Guns galore in Yemen

Weapons outnumber the population in Yemen three to one, raising concerns a power vacuum in the unstable state may unleash unbridled violence.

April 17, 2010 19:23
The Jerusalem Post

yemeni kid shooting gun 311. (photo credit: Bloomberg)


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A man driving a tank stops at a military checkpoint in Yemen. “Do you have any weapons on you?” the soldier at the crossing asks him. “No,” the tank driver replies. “Okay,” the soldier says. “Go right ahead.”

Nothing could illustrate the Yemeni weapons problem better than this post-civil war joke.

Yemen is swarming with arms.

An alarming figure recently published in the London-based A-Sharq Al-Awsat suggests there are around three weapons to every Yemeni citizen, amounting to some 60 million units. The proliferation of unlicensed weapons in Yemen has become one of the chief problems in a country currently engaged in conflicts on three fronts.

“There are no statistics about the number of weapons and types of weapons, whether licensed or unlicensed,” Sheikh Abdul Rahman Yahya al-Marwani, director of the Dar A-Salaam Cultural and Social Organization for Combating Revenge and Violence, told The Media Line.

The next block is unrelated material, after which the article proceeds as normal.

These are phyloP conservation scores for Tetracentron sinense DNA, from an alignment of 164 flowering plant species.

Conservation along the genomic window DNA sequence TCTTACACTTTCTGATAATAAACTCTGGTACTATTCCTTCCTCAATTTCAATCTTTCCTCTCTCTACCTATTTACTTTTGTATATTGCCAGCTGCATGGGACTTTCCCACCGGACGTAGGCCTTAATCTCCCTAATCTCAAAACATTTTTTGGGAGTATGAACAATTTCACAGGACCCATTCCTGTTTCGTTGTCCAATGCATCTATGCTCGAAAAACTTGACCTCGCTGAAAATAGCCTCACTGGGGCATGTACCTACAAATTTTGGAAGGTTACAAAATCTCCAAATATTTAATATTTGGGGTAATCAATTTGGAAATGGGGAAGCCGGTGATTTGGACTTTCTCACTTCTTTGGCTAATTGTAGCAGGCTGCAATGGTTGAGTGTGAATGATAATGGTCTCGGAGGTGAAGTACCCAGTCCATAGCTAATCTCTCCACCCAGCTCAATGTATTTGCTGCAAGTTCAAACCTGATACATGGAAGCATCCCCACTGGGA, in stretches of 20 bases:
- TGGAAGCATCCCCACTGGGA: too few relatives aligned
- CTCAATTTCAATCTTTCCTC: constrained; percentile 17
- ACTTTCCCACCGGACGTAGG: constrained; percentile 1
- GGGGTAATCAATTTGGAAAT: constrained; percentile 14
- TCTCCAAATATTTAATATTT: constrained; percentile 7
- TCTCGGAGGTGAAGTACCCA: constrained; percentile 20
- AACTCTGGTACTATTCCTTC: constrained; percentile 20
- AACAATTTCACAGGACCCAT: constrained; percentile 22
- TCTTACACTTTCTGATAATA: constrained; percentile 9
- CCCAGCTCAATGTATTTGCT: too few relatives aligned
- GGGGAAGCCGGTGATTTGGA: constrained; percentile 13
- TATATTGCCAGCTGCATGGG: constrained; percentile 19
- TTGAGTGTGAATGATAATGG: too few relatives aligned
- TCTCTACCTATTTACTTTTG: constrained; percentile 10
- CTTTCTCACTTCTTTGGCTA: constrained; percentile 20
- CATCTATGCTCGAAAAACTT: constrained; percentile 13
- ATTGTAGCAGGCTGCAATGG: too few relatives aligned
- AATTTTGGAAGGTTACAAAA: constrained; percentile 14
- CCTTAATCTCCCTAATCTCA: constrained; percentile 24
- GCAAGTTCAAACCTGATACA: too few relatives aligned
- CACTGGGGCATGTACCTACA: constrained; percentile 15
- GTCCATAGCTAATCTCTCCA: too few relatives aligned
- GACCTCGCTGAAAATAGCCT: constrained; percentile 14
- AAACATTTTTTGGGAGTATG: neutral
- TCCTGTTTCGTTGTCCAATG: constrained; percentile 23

Marwani, also known as the Peacemaker, is a recognized figure in Yemen for his efforts to defuse tribal conflicts, and has become an informal bridge between the government and the tribes.

“Weapons are associated with masculinity in Yemen, and all the country’s revenues are dedicated to purchasing weapons instead of being spent on development,” he said. “This is the problem of the Middle East.”

The knock-on effect, Marwani explained, was that it is turning Yemen into a violent society.

“It undermines security and stability and spreads violence among the tribes,” he said. “No one can really estimate the scope of damage that these weapons have caused in terms of physical health, mental health and material loss. In the current atmosphere there is a rise in extremism, violence and terrorism, all of which are exploiting the economic conditions.”

“Weapons come into Yemen via several weapons-manufacturing countries through well-known dealers in the country,” Marwani said. “We’re talking about huge quantities and all different types can be found in the markets. The current war between the government and the so called Houthi rebels is fueling this, and it’s making the government think about solutions and restraining the problem wisely by using dialogue.”

The Yemeni government recently began a campaign to clamp down on illegal weapons dealers. Under the campaign, the government arrested at least four people on its list of weapons traders. One was arrested in the capital Sana’a and three others were arrested in the northern Sa’ada region, where the army is trying to quash a Houthi rebellion.